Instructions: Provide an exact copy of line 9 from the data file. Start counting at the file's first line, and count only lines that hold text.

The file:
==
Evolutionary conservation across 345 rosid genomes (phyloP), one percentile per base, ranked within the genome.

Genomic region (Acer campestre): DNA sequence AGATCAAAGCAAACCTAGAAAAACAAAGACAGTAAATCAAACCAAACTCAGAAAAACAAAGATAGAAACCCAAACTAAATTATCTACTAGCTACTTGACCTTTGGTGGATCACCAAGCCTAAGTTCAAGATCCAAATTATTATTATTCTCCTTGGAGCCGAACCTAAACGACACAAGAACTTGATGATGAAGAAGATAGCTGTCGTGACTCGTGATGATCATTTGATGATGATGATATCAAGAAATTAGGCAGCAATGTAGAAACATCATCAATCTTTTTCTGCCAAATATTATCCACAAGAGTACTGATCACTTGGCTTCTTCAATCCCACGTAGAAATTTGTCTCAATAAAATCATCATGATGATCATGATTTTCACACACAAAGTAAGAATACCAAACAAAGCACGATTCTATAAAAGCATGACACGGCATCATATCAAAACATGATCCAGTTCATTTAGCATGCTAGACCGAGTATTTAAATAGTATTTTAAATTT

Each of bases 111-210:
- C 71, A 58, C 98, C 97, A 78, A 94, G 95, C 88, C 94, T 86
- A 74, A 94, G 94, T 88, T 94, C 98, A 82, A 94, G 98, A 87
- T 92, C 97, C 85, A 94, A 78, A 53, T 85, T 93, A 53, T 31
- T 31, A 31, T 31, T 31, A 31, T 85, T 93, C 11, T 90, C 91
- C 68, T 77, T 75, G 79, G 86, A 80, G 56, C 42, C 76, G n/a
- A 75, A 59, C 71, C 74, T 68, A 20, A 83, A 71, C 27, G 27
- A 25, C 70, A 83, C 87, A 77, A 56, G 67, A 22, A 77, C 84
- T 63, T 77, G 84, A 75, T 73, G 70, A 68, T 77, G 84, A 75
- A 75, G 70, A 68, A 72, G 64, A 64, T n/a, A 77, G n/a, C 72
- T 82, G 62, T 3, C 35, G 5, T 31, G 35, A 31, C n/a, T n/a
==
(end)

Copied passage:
- A 75, A 59, C 71, C 74, T 68, A 20, A 83, A 71, C 27, G 27